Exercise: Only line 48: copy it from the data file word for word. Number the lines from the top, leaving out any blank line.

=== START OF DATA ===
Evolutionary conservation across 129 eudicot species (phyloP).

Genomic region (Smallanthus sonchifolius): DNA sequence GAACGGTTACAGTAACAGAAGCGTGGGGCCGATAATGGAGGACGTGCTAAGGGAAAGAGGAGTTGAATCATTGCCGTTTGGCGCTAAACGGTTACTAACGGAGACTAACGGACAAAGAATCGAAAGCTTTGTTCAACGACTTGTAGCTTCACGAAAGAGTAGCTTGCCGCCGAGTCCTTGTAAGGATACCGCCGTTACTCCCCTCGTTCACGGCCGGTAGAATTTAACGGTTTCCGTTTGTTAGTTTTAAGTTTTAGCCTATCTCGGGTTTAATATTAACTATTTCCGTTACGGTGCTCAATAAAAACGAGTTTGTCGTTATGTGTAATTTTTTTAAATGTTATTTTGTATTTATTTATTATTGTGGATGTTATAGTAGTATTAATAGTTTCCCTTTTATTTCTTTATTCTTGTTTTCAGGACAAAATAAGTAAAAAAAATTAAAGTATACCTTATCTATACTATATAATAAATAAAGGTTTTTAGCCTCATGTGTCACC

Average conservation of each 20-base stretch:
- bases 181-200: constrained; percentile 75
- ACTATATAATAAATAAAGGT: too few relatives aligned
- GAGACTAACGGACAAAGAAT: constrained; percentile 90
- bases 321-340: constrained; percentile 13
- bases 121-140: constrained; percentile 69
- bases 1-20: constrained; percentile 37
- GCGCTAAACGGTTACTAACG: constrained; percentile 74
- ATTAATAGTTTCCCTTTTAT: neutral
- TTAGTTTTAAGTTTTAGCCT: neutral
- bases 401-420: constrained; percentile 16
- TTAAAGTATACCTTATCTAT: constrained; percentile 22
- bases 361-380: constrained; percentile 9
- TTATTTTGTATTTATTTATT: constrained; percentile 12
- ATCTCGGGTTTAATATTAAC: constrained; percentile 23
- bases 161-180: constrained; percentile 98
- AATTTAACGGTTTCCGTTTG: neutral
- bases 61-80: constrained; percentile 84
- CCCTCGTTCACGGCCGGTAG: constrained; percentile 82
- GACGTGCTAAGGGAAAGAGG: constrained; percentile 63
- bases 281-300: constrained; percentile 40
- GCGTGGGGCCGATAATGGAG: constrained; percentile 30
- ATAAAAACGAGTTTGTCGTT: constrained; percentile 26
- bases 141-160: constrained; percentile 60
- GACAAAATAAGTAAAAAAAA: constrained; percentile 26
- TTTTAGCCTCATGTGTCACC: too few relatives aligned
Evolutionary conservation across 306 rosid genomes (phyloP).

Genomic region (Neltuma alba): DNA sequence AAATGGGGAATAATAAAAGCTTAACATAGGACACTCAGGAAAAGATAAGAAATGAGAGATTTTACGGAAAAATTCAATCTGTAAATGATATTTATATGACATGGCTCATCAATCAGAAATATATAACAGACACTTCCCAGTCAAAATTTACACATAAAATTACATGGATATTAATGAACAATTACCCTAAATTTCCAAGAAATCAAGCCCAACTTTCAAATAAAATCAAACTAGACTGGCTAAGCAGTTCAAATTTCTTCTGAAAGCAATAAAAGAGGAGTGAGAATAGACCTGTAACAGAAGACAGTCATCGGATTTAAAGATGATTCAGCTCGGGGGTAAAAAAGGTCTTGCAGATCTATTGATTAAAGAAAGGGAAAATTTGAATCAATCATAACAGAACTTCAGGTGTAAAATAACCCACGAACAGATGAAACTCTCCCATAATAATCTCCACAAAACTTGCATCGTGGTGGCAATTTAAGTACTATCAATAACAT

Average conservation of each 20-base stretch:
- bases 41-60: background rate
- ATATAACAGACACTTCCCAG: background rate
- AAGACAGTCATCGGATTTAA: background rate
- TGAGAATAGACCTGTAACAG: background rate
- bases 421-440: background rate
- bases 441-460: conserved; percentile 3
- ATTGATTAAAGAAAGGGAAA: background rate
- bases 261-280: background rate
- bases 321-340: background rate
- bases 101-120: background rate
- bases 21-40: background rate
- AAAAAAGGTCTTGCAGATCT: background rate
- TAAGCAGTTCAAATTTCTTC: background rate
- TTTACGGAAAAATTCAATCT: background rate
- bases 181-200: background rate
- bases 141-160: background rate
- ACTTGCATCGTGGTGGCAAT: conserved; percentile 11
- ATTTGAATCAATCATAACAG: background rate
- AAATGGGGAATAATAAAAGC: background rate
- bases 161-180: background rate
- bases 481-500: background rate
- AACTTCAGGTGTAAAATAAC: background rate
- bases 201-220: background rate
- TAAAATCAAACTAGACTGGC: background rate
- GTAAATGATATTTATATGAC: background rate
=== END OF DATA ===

- ACTTGCATCGTGGTGGCAAT: conserved; percentile 11